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Installing new underground utilities is essential for keeping the modern economy operating. However, the process can be disruptive. Trenching often means ripping up entire streets and sidewalks, closing them off to traffic, and introducing fall hazards.

Therefore, learning how to get utility installation right is essential. Here’s everything you need to know.

What Is A Trench?

The U.S. Occupational Safety and Health Administration (OSHA) defines them as an excavation made below the surface of the ground that is narrow in relation to its length. The depth of a trench is always greater than its width and does not exceed 15 feet when measured at the bottom. (When you think about the needs of utility installers for long cuts, this makes sense).

How Does Soil Type Affect Utility Trench Installation?

Before beginning any digging, contractors must consider the soil type. That’s because the soil type affects trenching difficulty.

Clay-containing soils can be more problematic to dig and require more powerful equipment. When they get wet, the challenge increases further because of the increased water weight.

Sandy soils are more straightforward to dig than clay soil types. However, trench walls are more prone to collapsing and can cave in.

In some circumstances, contractors encounter rock. Digging through it requires special drilling techniques or blasting.

Naturally, the cost of trenching increases when:

  • The soil’s stability is poor and requires supports
  • The ground is difficult to break through, like rock
  • The soil is impermeable, forcing contractors to implement surface stormwater runoff solutions

Soil Classifications

The construction sector classifies soils into various categories, depending on their composition. Classifications run from the most stable to the least stable. Solid rock won’t move without specialist tools, while sandy or gravelly soils can collapse readily, hampering construction work.

  1. Stable rock. A thick rocky surface with minimal soil component.
  2. Type A soil. Includes silty clay, sandy clay, claw, and clay loam.
  3. Type B soil. Includes silt, silt loam, gravel, and soils near fissures or sources of vibration.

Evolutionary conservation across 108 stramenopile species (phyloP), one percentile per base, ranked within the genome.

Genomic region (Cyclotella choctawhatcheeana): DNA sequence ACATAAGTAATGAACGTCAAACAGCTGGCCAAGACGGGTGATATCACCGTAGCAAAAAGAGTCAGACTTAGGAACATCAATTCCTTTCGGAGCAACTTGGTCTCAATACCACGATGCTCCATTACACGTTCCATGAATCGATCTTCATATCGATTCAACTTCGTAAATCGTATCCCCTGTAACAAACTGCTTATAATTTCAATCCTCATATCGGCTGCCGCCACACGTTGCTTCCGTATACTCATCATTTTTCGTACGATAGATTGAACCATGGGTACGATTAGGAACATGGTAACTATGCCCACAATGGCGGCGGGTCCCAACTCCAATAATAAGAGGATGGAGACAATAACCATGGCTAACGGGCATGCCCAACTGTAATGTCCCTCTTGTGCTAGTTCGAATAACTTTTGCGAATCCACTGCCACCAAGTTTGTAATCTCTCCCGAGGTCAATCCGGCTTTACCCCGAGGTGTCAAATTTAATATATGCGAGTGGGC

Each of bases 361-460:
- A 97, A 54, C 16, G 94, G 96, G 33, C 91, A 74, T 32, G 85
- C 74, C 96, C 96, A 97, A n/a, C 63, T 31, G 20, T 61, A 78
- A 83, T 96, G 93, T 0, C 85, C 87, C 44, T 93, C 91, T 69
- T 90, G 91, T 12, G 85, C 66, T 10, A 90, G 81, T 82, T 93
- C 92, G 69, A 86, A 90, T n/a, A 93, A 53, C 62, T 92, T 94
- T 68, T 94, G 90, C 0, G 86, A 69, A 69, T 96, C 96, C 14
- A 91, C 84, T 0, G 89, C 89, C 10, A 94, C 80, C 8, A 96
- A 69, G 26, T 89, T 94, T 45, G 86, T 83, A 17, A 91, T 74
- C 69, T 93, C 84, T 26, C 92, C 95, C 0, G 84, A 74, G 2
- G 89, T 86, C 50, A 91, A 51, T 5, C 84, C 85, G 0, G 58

4. Type C soil. Includes sand and gravel.

Soil type matters for safety reasons. A cubic foot can weigh more than a ton (depending on the type), harming workers if it falls on them.

It can also affect construction work. Soil conditions will dictate your material choices.

Dry And Wet Utility Installation

You will also need to consider the type of utility installation you want to perform. Trenching requirements vary considerably.

Dry utilities include electricity lines, fiber optic and broadband cables, natural gas lines, and telephone wires. Wet utilities include waste water drains, mains water supplies, and storm drains.

Dry utilities generally require less material excavation and shallower trenches than wet utilities. As a result, their environmental footprint is reduced, and contractors often find planning and installation to be more straightforward. However, gas and electrical safety codes and regulations are extensive, potentially making permitting and dry utility design to be more challenging.

Utility Installation Pre-Planning

Laying new utility lines is a complex and challenging process. Therefore, careful planning is required to reduce legal liabilities, costs, and disruption in the community.

Critical elements of utility installation pre-planning include:

  • Defining the scope of the installation project, including the infrastructure you will install, the permits you need, and the deliverables required
  • Studying various soil reports, site plans, groundworks surveys, and utility maps to characterize the soil’s existing condition
  • Applying for permits and ensuring approvals within necessary timeframes
  • Building links with qualified contractors who understand utility works
  • Creating safety protocols for various stakeholders, including those on-site
  • Establishing contingency plans if you cannot lay cables in their original location
  • Identifying risks, such as weather conditions, soil type, and equipment issues
  • Establishing communication channels between different stakeholders, including utility providers

The Challenges Of Utility Installation

However, even with the best preparation, utility installation remains challenging. It involves more than merely digging a ditch and lowering various pieces of hardware into it. Several confounding factors can undo even the most experienced professionals. Challenges include:

  • Issues with the soil, including sandy varieties prone to collapse
  • Unforeseen obstacles underground that conventional surveys don’t highlight in the preparatory phase
  • The presence of existing utilities prevents work from proceeding at pace
  • Trouble obtaining the proper permits or following building site regulations
  • Difficulties with the weather due to rain or extreme temperatures
  • Problems getting the necessary trenching equipment onto the site
  • Surface and stormwater management and runoff issues

Get Assistance With Utility Trenching Today

Because utility installation is challenging, it pays to work with experts. Muller, Inc. boasts extensive expertise in wet and dry utility installation across Virginia, Maryland, and Washington, DC. With a deep understanding of the region’s soil characteristics and the typical challenges encountered in utility projects, Muller is well-equipped to assist. Reach out to our team today for support with your wet or dry utility projects.